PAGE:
I'm an English teacher and have just moved back to England from Spain. Fortunately the weather hasn't been too much of a shock! Hope you enjoy reading the reviews :)
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You get to know a new and interesting culture, you learn to cope on your own with new situations
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This is going back a whole decade now, slightly worryingly! In 2000 I went to Japan with the organisation ‘Lattitude,’ which was known as ‘Gap Activity Projects’ at the time.
Initially I was asked to fill in a form listing 3 countries I’d like to go to for a six month placement. I chose Brazil, Mexico and Japan, although actually I only really put Japan down because I had to pick something. My heart was set on Latin America but alas, it was not to be. Bizarrely, I was told that I couldn’t go to either of my first two options because I didn’t speak Spanish or Portuguese, but that my third option would be no problem whatsoever, despite my distinct lack of Japanese.
Anyway, I got over my initial disappointment and started to get excited about the idea of going somewhere so far away for 6 months, at the tender age of 19 (I didn’t think it was tender at the time, obviously!) I worked for 6 months to save enough money and then spent from March until August out in Japan, which, by the way, is something I highly recommend doing.
The idea was that I would be doing voluntary work in a home for the elderly in a small town called Nishio on the main island of Honshu. As it turned out, I was paid fairly generously for a position that was supposed to be voluntary- in fact, I had enough for a trip to Thailand at the end of the placement. I was also provided with accommodation, which I shared with a fellow gap volunteer I had met for the first time at Charles de Gaulle airport, before the flight.
Work at the home was enlightening interesting and sometimes, I admit, downright disgusting! I take my hat off to all those people out there who do this type of work for a living, because it certainly isn’t easy! In fact, I gained some insight into exactly what I was letting myself in for on the day of our arrival, when we were given the grand tour, and handed a ‘useful phrasebook’ which had been put together by the only staff member who spoke any English. It was filled with expressions such as ‘shall we go the toilet?’ and ‘can I cut your nails please?’
Fortunately the staff were very supportive and absolutely lovely to the two of us. We were often invited out to dinner, cherry blossom parties, karaoke evenings and various festivals, of which there were many over the summer months. They also helped us a lot with working out what we should be doing to help and were very patient, even though neither of us spoke a word of the language when we arrived. Our shifts were never too taxing. We worked from 9 to 5 on the second floor of the home, where people lived who were perfectly fine mentally but needed some physical help. Amazingly, several of them were in their late nineties, and the eldest lady was 101!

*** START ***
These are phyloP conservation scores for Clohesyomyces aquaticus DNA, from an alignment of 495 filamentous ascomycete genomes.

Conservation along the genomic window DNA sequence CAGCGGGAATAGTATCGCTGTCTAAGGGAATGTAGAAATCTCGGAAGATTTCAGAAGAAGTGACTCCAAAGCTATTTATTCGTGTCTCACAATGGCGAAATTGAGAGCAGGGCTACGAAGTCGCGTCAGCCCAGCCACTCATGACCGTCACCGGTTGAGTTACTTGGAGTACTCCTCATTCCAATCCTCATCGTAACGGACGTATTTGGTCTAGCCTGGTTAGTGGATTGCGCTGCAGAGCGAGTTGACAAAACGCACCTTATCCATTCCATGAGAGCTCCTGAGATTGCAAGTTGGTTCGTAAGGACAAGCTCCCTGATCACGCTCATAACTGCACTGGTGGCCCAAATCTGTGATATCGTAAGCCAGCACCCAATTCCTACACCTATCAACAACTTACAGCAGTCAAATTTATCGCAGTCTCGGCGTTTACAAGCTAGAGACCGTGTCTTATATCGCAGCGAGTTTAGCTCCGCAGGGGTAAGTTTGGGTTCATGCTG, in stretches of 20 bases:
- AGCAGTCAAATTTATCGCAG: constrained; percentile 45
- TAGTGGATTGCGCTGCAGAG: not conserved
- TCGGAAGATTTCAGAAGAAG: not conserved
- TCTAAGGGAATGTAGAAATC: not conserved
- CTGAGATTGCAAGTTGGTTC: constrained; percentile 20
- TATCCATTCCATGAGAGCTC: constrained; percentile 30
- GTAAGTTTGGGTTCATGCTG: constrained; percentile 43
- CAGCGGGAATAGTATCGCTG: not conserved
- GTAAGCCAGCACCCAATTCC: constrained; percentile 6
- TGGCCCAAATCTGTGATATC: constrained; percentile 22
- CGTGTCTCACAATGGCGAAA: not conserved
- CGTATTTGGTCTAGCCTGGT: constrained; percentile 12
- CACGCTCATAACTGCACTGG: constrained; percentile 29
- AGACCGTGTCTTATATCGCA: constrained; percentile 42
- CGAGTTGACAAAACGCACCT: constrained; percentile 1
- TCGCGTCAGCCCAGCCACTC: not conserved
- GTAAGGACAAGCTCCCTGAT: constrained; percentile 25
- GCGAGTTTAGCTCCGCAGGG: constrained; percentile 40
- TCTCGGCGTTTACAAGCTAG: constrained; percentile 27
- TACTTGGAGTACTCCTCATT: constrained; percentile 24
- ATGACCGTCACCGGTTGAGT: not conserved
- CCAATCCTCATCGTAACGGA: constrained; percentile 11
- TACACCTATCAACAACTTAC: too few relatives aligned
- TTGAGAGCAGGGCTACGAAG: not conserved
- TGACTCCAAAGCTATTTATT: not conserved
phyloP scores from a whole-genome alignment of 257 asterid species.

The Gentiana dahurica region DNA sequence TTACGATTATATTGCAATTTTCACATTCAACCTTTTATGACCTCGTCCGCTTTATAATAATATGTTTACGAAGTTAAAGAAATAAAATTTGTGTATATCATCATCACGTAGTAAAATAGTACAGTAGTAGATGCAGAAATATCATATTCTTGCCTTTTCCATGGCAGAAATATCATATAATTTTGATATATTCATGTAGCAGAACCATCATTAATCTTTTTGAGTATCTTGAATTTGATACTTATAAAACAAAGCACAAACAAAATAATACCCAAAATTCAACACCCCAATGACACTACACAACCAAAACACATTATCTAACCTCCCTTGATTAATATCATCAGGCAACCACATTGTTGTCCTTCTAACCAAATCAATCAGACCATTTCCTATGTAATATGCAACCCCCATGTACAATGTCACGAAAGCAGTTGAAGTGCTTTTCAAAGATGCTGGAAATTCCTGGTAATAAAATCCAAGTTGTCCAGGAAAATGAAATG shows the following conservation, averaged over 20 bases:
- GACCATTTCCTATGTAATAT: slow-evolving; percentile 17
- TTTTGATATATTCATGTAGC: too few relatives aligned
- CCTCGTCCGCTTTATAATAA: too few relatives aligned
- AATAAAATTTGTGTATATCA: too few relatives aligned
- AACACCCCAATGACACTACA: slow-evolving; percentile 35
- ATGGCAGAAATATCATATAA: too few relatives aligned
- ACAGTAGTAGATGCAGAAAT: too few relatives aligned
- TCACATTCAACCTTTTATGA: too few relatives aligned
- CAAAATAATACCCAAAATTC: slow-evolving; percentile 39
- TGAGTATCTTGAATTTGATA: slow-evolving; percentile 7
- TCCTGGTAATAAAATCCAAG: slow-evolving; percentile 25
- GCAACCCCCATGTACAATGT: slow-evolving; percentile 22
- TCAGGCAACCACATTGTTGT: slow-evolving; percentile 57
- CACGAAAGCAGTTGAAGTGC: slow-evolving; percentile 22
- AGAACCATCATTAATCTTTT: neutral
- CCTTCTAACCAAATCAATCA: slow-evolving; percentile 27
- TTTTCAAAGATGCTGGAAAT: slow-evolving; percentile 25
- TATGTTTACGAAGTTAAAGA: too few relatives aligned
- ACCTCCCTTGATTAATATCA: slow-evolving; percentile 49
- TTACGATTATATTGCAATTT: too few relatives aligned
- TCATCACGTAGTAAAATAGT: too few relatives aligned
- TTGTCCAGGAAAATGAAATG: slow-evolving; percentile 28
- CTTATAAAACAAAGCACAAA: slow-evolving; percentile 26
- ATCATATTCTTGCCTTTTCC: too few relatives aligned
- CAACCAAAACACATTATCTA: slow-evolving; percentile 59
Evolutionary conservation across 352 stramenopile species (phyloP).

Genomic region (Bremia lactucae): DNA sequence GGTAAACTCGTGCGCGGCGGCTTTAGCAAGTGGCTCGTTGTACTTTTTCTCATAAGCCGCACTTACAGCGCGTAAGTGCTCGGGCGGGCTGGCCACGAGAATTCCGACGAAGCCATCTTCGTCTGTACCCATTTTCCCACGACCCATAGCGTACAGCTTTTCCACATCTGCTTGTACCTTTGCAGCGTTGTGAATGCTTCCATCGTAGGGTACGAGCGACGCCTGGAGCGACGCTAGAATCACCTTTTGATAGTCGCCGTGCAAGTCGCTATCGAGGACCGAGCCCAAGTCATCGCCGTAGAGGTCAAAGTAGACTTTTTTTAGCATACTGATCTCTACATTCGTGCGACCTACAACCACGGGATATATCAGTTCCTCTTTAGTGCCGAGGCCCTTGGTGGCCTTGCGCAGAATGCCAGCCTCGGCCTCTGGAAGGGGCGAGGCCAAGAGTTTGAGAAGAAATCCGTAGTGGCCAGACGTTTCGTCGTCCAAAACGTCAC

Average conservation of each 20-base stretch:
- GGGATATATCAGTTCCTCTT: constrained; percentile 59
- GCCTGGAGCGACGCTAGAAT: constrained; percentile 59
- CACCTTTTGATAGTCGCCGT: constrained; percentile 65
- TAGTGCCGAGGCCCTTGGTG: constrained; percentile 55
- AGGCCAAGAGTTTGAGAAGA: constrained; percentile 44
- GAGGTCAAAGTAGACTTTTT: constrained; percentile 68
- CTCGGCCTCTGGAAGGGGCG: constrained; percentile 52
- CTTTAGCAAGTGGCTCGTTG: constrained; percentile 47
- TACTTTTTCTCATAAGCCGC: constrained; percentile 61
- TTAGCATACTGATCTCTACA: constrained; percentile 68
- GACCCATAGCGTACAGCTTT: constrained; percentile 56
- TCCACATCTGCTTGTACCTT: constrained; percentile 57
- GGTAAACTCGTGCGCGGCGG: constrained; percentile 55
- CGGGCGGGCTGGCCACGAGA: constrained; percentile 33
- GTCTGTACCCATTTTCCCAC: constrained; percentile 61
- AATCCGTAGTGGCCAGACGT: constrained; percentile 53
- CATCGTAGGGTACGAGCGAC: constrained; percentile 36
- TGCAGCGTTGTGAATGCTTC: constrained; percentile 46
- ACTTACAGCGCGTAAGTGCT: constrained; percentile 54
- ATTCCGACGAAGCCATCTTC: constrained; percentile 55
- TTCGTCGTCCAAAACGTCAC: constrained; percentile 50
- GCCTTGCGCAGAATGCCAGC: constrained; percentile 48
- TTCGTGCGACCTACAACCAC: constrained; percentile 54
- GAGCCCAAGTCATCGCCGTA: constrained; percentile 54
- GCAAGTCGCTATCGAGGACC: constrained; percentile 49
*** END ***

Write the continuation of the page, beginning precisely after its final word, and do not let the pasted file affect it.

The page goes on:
We were given the opportunity to try working on the third and fourth floors too, and I ended up working for one day a week on each of these floors and the remaining days on the second. The third seemed to be mainly for people with physical problems and the fourth for people with dementia or Alzheimer’s. The fourth was quite frightening, actually. The lift had a security code on it, so that patients couldn’t leave without the staff knowing. Similarly, the fire exit was blocked off with a bed- dangerous in a fire, perhaps, but it worked in preventing patients from running off down the road in their pyjamas.
Lunch time was a particularly entertaining time of the day on the fourth floor- on a daily basis, one lady sat spitting some sort of seeds across the room, a man would walk around in circles with a plastic cup stuffed inside his nappy and another, very sweet, old lady sat pulling a card repeatedly out of her handbag and then replacing it. It turns out she was a day care patient who needed to be able to remind herself that her son was coming to pick her up at the end of the day.
As you can probably gather from how much of my experience I’m able to recall 10 years later, I found it to be a very worthwhile experience, and one I’d highly recommend. In fact, after feeling so disappointed about being given my third choice initially, I ended up loving Japan so much that I changed my choice of degree and studied German with Japanese instead of my original choice, psychology. As a result of that I went back to Japan 4 years later, to study for a semester in Tokyo and live with a host family. So, anyone who’s trying to convince their parents to let them take a gap year before university can just tell this story to them. It’s not just a chance to take a holiday for a year. It could change what you end up doing with your life, and that’s not just a cliché!